Recently my colleague @AlisonDavis and I were traveling from northern New Jersey to Boston to visit a client, and we decided to take Amtrak because of a forecasted snowstorm.
But as can be expected during any snowfall, our train was running late and soon we found ourselves sitting in Newark Penn Station watching the boards change from “delayed by 30 mins” to “delayed by 45 mins.” Ugh.
Being the wired, information-hungry communicators we are, Alison and I whipped out our cell phones to see if we could drudge up any information about why our train was delayed and when it might show up. I quickly found a helpful website, www.amtrak.com/track-your-train, which shows the live location of every Amtrak train currently running in the U.S. Awesome, right?
Well…it seemed nice, until 20 minutes later the website was still showing our train stuck in the same spot with no information why. And worse, the delay time shown on the website didn’t match what the boards at Penn Station said! I became more and more frustrated with every refresh of my browser until I finally shoved my phone into my purse and stopped checking.
This site that gave me hope had let me down, and all I wanted to know was: “When are we getting out of here???”
We finally departed an hour and a half late. And we found out from passengers already on the train that it had been stuck due to a frozen switch. How come I learned more from civilians than from official Amtrak communication?
The whole tiresome trek made me think about internal communication, and how frustrated employees must feel when they can’t find the information they want when they need it.
Lesson learned: No one wants to be left in the dark. Ever.
So what can we as communicators do to ensure employees are never out in the cold, refreshing their browsers for the latest news or clicking through search pages to find a document?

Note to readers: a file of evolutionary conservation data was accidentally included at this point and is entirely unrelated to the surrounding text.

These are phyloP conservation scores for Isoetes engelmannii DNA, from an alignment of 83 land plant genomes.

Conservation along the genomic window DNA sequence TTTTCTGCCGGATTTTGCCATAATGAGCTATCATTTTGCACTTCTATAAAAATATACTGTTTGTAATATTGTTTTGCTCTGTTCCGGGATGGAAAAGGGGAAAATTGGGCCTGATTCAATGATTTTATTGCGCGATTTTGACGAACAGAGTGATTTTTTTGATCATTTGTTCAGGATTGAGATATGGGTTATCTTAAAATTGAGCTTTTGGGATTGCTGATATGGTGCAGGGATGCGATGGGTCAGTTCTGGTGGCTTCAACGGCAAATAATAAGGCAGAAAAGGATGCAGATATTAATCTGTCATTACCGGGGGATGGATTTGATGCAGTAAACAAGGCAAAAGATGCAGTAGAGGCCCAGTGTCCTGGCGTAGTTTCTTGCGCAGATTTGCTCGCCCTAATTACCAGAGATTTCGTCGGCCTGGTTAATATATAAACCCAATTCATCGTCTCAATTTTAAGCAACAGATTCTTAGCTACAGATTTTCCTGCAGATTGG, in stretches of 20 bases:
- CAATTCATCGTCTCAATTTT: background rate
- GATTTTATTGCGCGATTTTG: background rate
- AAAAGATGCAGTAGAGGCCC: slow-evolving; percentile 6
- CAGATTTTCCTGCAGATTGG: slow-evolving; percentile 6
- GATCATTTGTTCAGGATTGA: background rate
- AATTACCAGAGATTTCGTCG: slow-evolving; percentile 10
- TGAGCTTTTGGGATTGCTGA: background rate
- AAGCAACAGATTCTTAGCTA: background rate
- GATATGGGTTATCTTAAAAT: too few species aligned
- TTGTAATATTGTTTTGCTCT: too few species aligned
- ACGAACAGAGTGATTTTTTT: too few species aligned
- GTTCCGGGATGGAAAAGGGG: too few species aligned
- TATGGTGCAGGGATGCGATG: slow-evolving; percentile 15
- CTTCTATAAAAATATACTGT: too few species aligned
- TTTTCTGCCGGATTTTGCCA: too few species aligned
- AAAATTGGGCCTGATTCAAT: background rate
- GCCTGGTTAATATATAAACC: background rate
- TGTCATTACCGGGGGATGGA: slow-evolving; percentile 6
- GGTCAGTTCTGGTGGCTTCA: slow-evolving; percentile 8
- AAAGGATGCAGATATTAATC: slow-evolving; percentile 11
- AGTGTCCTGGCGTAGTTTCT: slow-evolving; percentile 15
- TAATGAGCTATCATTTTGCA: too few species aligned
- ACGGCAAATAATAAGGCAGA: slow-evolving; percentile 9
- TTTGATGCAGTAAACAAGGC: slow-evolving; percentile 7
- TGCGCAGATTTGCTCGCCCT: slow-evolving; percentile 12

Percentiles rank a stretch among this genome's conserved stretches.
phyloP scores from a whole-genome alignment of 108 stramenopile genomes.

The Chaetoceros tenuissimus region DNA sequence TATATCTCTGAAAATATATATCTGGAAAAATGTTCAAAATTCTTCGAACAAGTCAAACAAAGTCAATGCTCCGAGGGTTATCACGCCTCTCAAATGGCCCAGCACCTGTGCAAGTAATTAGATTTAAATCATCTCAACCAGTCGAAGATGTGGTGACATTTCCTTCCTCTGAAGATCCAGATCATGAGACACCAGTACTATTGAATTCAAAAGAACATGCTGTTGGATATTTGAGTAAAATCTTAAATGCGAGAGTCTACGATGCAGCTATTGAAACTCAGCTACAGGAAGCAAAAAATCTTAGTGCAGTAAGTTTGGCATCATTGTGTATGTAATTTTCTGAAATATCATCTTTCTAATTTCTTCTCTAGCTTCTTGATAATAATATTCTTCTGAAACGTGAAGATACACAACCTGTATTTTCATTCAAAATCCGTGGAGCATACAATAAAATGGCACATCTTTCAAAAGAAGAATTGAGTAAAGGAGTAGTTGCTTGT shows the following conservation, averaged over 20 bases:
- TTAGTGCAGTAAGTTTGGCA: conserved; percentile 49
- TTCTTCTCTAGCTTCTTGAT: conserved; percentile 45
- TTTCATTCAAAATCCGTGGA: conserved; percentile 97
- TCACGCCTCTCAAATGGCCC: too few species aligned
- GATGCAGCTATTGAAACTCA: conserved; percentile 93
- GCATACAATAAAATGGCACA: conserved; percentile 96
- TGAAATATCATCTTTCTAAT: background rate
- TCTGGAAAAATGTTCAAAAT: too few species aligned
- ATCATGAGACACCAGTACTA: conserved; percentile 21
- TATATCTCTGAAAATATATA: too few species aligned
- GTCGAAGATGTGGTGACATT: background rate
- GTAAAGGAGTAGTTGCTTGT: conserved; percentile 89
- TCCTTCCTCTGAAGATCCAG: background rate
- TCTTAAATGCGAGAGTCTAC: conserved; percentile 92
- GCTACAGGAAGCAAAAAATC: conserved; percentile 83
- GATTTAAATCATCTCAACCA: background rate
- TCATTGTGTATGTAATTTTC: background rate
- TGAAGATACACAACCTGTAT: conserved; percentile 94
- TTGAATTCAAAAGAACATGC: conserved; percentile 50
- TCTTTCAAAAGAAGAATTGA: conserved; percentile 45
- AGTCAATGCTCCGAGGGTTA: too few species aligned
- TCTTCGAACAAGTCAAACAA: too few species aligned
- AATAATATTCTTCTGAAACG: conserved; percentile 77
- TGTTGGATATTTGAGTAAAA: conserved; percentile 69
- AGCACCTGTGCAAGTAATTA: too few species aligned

Here are four ideas we can all start with:
1. Make sure we’re tapped into the latest news. This means getting a seat at the table with top leadership to ensure we’re in the know. Communicators need to be tuned into the organization so we can prepare messaging ahead of time before the announcement needs to be made. We need to place ourselves in a position to send communication at exactly the right moment, fully confident that we’ve collected all the necessary information and planned our communication appropriately.
2. Have our ears to the ground for employee preferences. To deliver the information employees want, we first need to learn what that means. We need to regularly measure employee satisfaction, participation and knowledge of key topics.
- Are employees getting the information they need?
- What topics are they most interested in?
- Do they have any suggestions for improving communication?
3. Get to the point quickly. Employees want information, and they want it fast. That’s why we’ve got to make messages succinct and clear so employees can understand the main point within minutes (seconds would be even better!).
4. Improve intranet search already. You can’t keep avoiding it! It’s time to buck up and improve your intranet’s search functionality. While you’re at it, update its navigation as well. One of the most common complaints we hear in employee surveys and focus groups is that no one can find anything they’re looking for, and they’re tired of it!
People are used to the Google experience where the search engine seems to read minds. If we want to make employees happy and help them do their jobs, we need to invest in better navigation and search. Work with your IT team to upgrade your intranet, and collaborate with your content owners to tag every post and document with search-friendly key words.
Let’s turn on the lights
So I’m making a pledge to do my utmost every day to provide employees the information they want as quickly and as easily as possible. Let’s never again leave employees in the dark. Who’s with me?
And while we’re at it, let’s make another pledge: Never travel during a snowstorm!